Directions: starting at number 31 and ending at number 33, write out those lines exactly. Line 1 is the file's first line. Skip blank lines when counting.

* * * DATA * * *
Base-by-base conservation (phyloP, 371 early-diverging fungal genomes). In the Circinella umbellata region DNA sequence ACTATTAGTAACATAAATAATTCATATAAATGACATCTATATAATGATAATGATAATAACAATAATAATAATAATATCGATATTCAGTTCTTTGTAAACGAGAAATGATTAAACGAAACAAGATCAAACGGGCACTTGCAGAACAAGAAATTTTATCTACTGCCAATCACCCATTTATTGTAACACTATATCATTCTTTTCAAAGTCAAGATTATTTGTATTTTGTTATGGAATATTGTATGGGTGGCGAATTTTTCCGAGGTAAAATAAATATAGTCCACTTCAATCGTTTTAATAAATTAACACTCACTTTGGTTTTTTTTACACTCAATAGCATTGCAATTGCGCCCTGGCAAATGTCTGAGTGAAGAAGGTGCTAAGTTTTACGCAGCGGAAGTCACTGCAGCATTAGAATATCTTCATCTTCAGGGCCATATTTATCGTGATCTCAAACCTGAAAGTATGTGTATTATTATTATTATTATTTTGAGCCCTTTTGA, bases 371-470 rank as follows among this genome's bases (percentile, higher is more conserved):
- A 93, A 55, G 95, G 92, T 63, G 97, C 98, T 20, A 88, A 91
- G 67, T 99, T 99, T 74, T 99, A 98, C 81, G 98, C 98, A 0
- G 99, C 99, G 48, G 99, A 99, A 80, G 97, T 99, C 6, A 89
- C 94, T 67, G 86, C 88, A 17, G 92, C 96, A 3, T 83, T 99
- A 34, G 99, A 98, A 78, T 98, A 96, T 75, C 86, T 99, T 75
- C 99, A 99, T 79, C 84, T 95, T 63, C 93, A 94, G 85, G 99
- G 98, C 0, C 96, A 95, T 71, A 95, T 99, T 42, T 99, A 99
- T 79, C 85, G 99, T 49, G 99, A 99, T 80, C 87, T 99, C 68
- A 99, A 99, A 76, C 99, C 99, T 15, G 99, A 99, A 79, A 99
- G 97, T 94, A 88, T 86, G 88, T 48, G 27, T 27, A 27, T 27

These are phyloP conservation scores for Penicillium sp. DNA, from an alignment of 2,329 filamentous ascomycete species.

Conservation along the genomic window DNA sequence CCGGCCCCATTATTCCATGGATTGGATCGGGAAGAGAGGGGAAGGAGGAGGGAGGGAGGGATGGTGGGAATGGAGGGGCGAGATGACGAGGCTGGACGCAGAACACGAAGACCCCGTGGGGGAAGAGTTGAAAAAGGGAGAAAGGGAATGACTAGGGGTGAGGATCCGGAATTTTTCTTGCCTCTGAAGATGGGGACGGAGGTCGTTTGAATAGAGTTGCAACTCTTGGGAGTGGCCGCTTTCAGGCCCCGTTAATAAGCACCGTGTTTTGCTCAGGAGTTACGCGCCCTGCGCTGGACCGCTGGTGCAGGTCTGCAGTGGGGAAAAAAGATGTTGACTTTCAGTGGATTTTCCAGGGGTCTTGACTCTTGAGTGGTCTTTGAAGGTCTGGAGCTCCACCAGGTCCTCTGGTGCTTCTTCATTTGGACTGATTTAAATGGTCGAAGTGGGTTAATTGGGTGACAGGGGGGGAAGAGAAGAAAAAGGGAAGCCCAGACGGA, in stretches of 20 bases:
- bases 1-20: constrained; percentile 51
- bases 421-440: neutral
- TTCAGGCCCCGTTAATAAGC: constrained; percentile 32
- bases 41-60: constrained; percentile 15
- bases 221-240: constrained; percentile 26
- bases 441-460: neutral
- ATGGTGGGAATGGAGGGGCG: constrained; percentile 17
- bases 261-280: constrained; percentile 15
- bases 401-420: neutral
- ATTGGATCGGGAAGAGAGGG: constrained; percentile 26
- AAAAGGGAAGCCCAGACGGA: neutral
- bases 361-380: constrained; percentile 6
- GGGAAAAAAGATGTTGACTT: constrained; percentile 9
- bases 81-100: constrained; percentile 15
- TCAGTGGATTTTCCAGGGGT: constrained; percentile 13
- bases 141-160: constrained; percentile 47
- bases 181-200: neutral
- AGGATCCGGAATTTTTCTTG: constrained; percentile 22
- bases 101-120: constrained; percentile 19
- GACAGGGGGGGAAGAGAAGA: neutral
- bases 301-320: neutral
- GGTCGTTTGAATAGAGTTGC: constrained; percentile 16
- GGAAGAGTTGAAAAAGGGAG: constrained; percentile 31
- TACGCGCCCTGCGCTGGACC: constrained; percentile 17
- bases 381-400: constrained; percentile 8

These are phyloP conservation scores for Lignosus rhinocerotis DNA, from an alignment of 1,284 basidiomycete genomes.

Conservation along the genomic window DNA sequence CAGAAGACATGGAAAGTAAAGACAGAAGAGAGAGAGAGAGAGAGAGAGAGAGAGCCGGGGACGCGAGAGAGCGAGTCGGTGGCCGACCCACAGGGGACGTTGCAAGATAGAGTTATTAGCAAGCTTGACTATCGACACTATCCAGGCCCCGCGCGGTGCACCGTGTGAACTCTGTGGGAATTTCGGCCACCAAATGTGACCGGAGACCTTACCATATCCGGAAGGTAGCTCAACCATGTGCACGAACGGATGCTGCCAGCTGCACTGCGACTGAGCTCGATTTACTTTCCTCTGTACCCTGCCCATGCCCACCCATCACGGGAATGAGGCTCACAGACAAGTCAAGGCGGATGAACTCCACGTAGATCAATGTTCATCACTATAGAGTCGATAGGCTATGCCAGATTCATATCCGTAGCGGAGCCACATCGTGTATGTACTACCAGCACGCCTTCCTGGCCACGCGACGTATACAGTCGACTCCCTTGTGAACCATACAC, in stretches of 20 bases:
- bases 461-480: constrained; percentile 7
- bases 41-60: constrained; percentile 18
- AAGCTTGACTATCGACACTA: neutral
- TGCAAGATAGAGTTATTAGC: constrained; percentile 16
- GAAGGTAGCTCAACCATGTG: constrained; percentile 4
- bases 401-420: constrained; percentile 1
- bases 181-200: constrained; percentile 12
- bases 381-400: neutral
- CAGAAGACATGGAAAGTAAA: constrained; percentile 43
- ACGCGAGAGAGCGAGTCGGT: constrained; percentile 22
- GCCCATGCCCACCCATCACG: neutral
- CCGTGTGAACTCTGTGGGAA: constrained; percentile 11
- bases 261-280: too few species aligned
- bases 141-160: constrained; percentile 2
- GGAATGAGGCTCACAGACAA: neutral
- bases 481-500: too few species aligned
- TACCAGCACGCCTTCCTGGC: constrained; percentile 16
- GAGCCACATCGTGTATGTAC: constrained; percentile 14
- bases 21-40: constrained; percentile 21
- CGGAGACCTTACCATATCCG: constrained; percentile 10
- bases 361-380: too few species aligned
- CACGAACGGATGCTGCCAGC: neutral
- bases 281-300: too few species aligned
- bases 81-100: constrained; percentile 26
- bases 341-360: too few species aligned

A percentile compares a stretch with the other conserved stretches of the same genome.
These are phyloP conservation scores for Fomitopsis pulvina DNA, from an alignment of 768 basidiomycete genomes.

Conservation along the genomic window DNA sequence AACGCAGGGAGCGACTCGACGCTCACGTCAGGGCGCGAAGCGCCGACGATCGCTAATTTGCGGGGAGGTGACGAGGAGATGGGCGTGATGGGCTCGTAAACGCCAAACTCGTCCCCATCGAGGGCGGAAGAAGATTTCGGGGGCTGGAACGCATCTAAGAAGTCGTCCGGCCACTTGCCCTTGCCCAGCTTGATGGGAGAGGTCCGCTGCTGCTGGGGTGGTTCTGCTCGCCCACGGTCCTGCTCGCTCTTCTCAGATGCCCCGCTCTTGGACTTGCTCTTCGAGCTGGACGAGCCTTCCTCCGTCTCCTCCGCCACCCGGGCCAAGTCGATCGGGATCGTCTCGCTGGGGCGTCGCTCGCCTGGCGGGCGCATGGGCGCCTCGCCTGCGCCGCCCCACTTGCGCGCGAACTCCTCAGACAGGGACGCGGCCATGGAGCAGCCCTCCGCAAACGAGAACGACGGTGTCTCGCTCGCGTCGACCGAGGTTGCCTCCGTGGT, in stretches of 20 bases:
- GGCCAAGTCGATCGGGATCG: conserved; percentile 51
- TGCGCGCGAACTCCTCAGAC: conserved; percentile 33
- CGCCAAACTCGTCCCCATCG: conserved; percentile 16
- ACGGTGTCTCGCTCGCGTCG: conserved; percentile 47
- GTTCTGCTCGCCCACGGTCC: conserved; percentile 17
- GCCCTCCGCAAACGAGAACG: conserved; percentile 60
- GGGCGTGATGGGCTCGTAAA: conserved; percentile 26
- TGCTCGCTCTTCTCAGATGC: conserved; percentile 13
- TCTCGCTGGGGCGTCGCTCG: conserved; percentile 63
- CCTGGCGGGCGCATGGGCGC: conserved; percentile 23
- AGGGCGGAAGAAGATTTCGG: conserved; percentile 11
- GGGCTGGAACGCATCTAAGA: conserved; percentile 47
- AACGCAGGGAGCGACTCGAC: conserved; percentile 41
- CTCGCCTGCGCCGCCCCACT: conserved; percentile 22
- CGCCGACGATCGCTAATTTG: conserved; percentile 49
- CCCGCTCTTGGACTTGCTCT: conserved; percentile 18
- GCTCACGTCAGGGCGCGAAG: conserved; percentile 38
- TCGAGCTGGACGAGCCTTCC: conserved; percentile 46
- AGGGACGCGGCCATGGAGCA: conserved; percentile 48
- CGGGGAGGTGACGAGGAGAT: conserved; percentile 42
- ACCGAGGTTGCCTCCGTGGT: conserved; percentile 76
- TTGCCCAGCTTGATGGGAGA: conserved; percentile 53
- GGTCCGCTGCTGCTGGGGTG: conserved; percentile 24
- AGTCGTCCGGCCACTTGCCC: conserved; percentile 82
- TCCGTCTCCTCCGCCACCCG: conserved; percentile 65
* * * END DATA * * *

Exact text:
- AGGATCCGGAATTTTTCTTG: constrained; percentile 22
- bases 101-120: constrained; percentile 19
- GACAGGGGGGGAAGAGAAGA: neutral